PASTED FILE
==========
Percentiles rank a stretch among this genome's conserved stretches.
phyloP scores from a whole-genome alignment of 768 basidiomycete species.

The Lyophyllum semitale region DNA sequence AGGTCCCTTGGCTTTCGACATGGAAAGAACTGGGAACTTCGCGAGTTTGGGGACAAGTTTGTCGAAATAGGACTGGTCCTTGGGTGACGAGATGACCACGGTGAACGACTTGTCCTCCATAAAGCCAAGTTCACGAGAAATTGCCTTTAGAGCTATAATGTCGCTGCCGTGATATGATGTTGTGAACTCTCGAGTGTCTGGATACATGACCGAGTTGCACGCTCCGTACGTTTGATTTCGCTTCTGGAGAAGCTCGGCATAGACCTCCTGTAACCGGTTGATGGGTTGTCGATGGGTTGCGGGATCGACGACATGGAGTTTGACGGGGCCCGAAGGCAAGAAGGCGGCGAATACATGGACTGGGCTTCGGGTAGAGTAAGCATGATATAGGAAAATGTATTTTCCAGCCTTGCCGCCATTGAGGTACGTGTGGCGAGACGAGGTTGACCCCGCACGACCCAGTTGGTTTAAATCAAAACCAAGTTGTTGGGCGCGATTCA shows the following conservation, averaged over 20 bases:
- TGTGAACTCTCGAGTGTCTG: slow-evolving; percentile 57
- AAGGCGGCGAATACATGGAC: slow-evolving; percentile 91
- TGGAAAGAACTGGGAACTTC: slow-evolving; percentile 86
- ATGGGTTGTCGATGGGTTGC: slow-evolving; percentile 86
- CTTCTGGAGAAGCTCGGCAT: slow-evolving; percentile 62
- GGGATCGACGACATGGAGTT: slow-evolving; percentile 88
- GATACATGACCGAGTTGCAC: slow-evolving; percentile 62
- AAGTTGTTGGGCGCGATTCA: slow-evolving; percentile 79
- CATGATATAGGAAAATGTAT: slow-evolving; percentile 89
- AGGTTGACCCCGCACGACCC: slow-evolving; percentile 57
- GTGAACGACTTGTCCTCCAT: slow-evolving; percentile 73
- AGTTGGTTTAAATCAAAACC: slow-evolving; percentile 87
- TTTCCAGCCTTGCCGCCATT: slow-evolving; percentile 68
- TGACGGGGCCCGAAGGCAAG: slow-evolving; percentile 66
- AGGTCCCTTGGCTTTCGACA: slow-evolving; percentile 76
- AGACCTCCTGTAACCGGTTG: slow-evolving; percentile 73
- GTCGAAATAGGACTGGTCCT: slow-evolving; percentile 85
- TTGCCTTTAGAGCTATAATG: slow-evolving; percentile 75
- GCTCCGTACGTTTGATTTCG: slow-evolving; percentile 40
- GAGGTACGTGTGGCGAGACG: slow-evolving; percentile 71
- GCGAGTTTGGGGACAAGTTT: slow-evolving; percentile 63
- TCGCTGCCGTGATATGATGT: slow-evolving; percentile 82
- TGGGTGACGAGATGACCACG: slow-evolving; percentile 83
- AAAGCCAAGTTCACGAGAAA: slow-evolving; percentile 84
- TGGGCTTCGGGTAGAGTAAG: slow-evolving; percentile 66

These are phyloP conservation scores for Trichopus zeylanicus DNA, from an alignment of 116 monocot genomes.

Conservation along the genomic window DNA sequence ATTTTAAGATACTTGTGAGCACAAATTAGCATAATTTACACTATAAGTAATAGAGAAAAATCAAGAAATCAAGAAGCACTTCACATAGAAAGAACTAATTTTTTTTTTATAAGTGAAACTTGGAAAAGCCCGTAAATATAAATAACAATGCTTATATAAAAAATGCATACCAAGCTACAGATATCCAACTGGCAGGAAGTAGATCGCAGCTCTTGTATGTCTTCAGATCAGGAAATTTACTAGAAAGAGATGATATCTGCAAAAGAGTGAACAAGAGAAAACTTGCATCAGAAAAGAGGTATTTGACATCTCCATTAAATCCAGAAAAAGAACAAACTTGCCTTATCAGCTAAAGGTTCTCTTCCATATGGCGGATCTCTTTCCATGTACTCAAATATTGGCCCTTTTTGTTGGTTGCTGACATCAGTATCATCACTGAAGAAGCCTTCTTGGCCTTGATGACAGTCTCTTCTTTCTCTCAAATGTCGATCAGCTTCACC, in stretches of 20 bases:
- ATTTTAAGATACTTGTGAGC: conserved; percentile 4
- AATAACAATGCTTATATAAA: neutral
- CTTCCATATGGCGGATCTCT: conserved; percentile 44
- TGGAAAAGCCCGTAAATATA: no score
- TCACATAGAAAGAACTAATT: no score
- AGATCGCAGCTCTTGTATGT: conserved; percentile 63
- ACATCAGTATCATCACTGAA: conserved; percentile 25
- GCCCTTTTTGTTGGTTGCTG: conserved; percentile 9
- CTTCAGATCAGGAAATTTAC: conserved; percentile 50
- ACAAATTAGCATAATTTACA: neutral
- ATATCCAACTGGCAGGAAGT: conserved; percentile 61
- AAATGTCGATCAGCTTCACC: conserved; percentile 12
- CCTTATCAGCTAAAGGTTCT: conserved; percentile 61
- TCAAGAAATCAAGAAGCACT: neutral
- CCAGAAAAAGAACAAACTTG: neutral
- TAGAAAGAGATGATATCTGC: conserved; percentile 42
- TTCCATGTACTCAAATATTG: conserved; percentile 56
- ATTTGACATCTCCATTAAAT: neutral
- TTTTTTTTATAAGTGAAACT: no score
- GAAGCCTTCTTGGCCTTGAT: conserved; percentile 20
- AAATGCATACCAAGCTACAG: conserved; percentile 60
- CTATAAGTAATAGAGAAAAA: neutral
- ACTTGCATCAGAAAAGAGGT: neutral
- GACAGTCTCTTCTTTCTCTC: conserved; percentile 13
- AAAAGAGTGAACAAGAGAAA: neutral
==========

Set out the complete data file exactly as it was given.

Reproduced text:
Percentiles rank a stretch among this genome's conserved stretches.
phyloP scores from a whole-genome alignment of 768 basidiomycete species.

The Lyophyllum semitale region DNA sequence AGGTCCCTTGGCTTTCGACATGGAAAGAACTGGGAACTTCGCGAGTTTGGGGACAAGTTTGTCGAAATAGGACTGGTCCTTGGGTGACGAGATGACCACGGTGAACGACTTGTCCTCCATAAAGCCAAGTTCACGAGAAATTGCCTTTAGAGCTATAATGTCGCTGCCGTGATATGATGTTGTGAACTCTCGAGTGTCTGGATACATGACCGAGTTGCACGCTCCGTACGTTTGATTTCGCTTCTGGAGAAGCTCGGCATAGACCTCCTGTAACCGGTTGATGGGTTGTCGATGGGTTGCGGGATCGACGACATGGAGTTTGACGGGGCCCGAAGGCAAGAAGGCGGCGAATACATGGACTGGGCTTCGGGTAGAGTAAGCATGATATAGGAAAATGTATTTTCCAGCCTTGCCGCCATTGAGGTACGTGTGGCGAGACGAGGTTGACCCCGCACGACCCAGTTGGTTTAAATCAAAACCAAGTTGTTGGGCGCGATTCA shows the following conservation, averaged over 20 bases:
- TGTGAACTCTCGAGTGTCTG: slow-evolving; percentile 57
- AAGGCGGCGAATACATGGAC: slow-evolving; percentile 91
- TGGAAAGAACTGGGAACTTC: slow-evolving; percentile 86
- ATGGGTTGTCGATGGGTTGC: slow-evolving; percentile 86
- CTTCTGGAGAAGCTCGGCAT: slow-evolving; percentile 62
- GGGATCGACGACATGGAGTT: slow-evolving; percentile 88
- GATACATGACCGAGTTGCAC: slow-evolving; percentile 62
- AAGTTGTTGGGCGCGATTCA: slow-evolving; percentile 79
- CATGATATAGGAAAATGTAT: slow-evolving; percentile 89
- AGGTTGACCCCGCACGACCC: slow-evolving; percentile 57
- GTGAACGACTTGTCCTCCAT: slow-evolving; percentile 73
- AGTTGGTTTAAATCAAAACC: slow-evolving; percentile 87
- TTTCCAGCCTTGCCGCCATT: slow-evolving; percentile 68
- TGACGGGGCCCGAAGGCAAG: slow-evolving; percentile 66
- AGGTCCCTTGGCTTTCGACA: slow-evolving; percentile 76
- AGACCTCCTGTAACCGGTTG: slow-evolving; percentile 73
- GTCGAAATAGGACTGGTCCT: slow-evolving; percentile 85
- TTGCCTTTAGAGCTATAATG: slow-evolving; percentile 75
- GCTCCGTACGTTTGATTTCG: slow-evolving; percentile 40
- GAGGTACGTGTGGCGAGACG: slow-evolving; percentile 71
- GCGAGTTTGGGGACAAGTTT: slow-evolving; percentile 63
- TCGCTGCCGTGATATGATGT: slow-evolving; percentile 82
- TGGGTGACGAGATGACCACG: slow-evolving; percentile 83
- AAAGCCAAGTTCACGAGAAA: slow-evolving; percentile 84
- TGGGCTTCGGGTAGAGTAAG: slow-evolving; percentile 66

These are phyloP conservation scores for Trichopus zeylanicus DNA, from an alignment of 116 monocot genomes.

Conservation along the genomic window DNA sequence ATTTTAAGATACTTGTGAGCACAAATTAGCATAATTTACACTATAAGTAATAGAGAAAAATCAAGAAATCAAGAAGCACTTCACATAGAAAGAACTAATTTTTTTTTTATAAGTGAAACTTGGAAAAGCCCGTAAATATAAATAACAATGCTTATATAAAAAATGCATACCAAGCTACAGATATCCAACTGGCAGGAAGTAGATCGCAGCTCTTGTATGTCTTCAGATCAGGAAATTTACTAGAAAGAGATGATATCTGCAAAAGAGTGAACAAGAGAAAACTTGCATCAGAAAAGAGGTATTTGACATCTCCATTAAATCCAGAAAAAGAACAAACTTGCCTTATCAGCTAAAGGTTCTCTTCCATATGGCGGATCTCTTTCCATGTACTCAAATATTGGCCCTTTTTGTTGGTTGCTGACATCAGTATCATCACTGAAGAAGCCTTCTTGGCCTTGATGACAGTCTCTTCTTTCTCTCAAATGTCGATCAGCTTCACC, in stretches of 20 bases:
- ATTTTAAGATACTTGTGAGC: conserved; percentile 4
- AATAACAATGCTTATATAAA: neutral
- CTTCCATATGGCGGATCTCT: conserved; percentile 44
- TGGAAAAGCCCGTAAATATA: no score
- TCACATAGAAAGAACTAATT: no score
- AGATCGCAGCTCTTGTATGT: conserved; percentile 63
- ACATCAGTATCATCACTGAA: conserved; percentile 25
- GCCCTTTTTGTTGGTTGCTG: conserved; percentile 9
- CTTCAGATCAGGAAATTTAC: conserved; percentile 50
- ACAAATTAGCATAATTTACA: neutral
- ATATCCAACTGGCAGGAAGT: conserved; percentile 61
- AAATGTCGATCAGCTTCACC: conserved; percentile 12
- CCTTATCAGCTAAAGGTTCT: conserved; percentile 61
- TCAAGAAATCAAGAAGCACT: neutral
- CCAGAAAAAGAACAAACTTG: neutral
- TAGAAAGAGATGATATCTGC: conserved; percentile 42
- TTCCATGTACTCAAATATTG: conserved; percentile 56
- ATTTGACATCTCCATTAAAT: neutral
- TTTTTTTTATAAGTGAAACT: no score
- GAAGCCTTCTTGGCCTTGAT: conserved; percentile 20
- AAATGCATACCAAGCTACAG: conserved; percentile 60
- CTATAAGTAATAGAGAAAAA: neutral
- ACTTGCATCAGAAAAGAGGT: neutral
- GACAGTCTCTTCTTTCTCTC: conserved; percentile 13
- AAAAGAGTGAACAAGAGAAA: neutral